Arabian Knight: 27 The Vale, The Chelsea Home Fit for a Tsar
- By Adam Foster
- 29 June 2015
Historically referred to as The Russian House, 27 The Vale provides 5,370 sq ft of accommodation, six bedrooms, bespoke vaulted reception room and large home cinema room. Positioned prominently on The Vale, the home commands an enviable view down Mallord Street.
The façade is a genuine Russian dacha, constructed for a ‘turn-of-the-century exhibition’ in Crystal Palace between 1890-1900, before being purchased by architect F G Williams and transformed into a family home.
The black clapboard façade is commonplace in Russia but is unique to London, providing a one-of-a-kind home preserved in Chelsea folklore, eminently featured in Lord Snowdon’s 2000 photography portfolio, London Sight Unseen.
HISTORY OF DACHAS
Translated as ‘something given’ dachas were first developed in rural areas of Russia, forming part of larger estates gifted from tsars to loyal vassals. Traditionally made from solid oak, dachas were used as second home or holiday retreat. Russian aristocracy used dachas for special and cultural gatherings, such as masquerade balls and summer parties. By the 19th century, the wooden homes became popular retreats for the upper and middle classes, usually escaping the demands of city life.
The wealthy classes of Russia have added a new dynamic to the typical dacha, comparable in size and décor to mansions, with all the amenities of a five-star hotel.
27 The Vale provides a five-storey family home. Entering through a classic entrance hall, visitors are greeted by a sitting room, on the same floor is a kitchen/breakfast room, large dining room, guest bathroom and spacious conservatory that opens onto a 1,469-sq-ft decked garden.
Located on the lower ground floor is a guest bedroom suite, storage room, fully equipped gymnasium, wine cellar and large cinema room. Moving up to the first floor is a room that best defines the home: a well-appointed vaulted reception room, featuring a generously high barrel vaulted coffered ceiling curved ceiling.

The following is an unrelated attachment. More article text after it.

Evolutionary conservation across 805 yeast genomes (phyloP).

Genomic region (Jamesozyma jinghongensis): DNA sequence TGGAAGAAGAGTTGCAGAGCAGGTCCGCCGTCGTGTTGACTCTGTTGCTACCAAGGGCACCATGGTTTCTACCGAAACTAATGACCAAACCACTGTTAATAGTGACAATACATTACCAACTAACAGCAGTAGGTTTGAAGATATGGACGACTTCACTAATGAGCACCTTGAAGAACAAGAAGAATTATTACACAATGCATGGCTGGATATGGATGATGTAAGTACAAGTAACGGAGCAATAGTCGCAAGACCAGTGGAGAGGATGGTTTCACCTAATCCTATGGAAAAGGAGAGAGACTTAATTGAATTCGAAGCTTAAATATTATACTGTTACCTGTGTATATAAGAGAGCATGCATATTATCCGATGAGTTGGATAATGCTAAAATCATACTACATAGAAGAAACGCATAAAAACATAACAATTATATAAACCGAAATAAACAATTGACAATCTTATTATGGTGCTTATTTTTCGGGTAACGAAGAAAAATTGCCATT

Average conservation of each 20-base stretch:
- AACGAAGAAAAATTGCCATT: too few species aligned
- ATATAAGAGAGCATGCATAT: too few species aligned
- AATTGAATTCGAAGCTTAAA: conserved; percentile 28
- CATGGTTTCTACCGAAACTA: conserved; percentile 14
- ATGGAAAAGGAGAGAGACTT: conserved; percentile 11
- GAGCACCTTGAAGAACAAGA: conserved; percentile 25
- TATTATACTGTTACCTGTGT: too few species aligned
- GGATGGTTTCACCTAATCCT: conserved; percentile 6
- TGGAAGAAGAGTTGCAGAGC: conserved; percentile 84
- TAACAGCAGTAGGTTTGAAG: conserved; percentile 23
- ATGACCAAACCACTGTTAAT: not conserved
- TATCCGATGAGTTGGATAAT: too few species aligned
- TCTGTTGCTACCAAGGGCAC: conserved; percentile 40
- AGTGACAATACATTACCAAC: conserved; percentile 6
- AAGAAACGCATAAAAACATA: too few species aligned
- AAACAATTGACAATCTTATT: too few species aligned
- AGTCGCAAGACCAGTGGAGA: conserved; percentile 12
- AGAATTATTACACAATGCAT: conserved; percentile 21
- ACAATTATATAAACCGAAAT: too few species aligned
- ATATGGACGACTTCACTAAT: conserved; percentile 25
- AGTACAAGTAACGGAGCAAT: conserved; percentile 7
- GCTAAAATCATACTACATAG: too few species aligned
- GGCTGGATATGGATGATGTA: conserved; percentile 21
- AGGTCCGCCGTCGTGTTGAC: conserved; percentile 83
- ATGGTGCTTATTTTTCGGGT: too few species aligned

The entire first floor is Asian-inspired, with artworks originally curated by the homeowner from far-flung regions of the Eastern hemisphere adorning each wall. The guest bedroom suite is of traditional Chinese style, with feature hand–carved wood furnishings. Maintaining the oriental theme the guest bedroom is equipped with a sink from the First Class carriages of the Orient Express. The study is spacious with dual aspect views and a personal library, however, the room could also be transformed into a sixth bedroom.
The master bedroom suite occupies the entire second floor, commanding views directly through to the private gardens of Elm Park Gardens at the rear, as well as directly down the quaint Mallord Street at the front. The master bedroom suite also enjoys a spacious walk-in wardrobe.
Two further bedroom suites occupy the third floor, providing suitable space for the children of the house or further room for guests.
Jake Russell comments: “This is one of Chelsea’s finest properties, a real gem in the crown of the area. The Chelsea dacha has been around for over 100 years and is a fabulously classic family retreat in the heart of Chelsea. 27 The Vale has everything the modern family needs, from cinema and recreational spaces to a large garden and an array of bedrooms. West facing to the rear, the property enjoys a rare aspect, creating amazing light in each room at the back of the home.
“Typically, as the name of the property suggests, we would expect to see interest from a Russian family that love Chelsea and want a home away from home with a spacious garden. However we also expect to see interest across the spectrum as this unique is in a quaint leafy area, within moments of the city and on the doorstep of London’s finest shopping promenade.”
27 The Vale has an enchanting history, a 20th century edition to The Vale, a street that dates back to 1836, originally home to four dwellings and a deer-park. Surviving deadly bombing raids during World War Two, the house played a role in the First World War, providing a base for the British Red Cross during the entire conflict.
The Chelsea dacha also played a prominent role in the history of famous supermarket magnates, The Sainsbury family, with Lord Alan Sainsbury, grandson of founder John James Sainsbury, occupying the Russo-inspired home from the 1920s.
His son John Davan Sainsbury (now Lord Sainsbury of Preston Candover) was born at 27 The Vale, later becoming famous for taking J. Sainsbury’s onto the London Stock Exchange in 1973, which at the time was the largest floatation in history.
Following the Sainsbury’s residence of the home, Conservative politician Sir Richard Hamilton Glyn, a former army commander in the Second World War, occupied the house. A Member of Parliament for North Dorset for 23 years, he retired as a politician in 1970. Possessing a key interest in training canines, Sir Glyn held the role as Chairman of Crufts for ten years, as well as chairing the Kennel Club.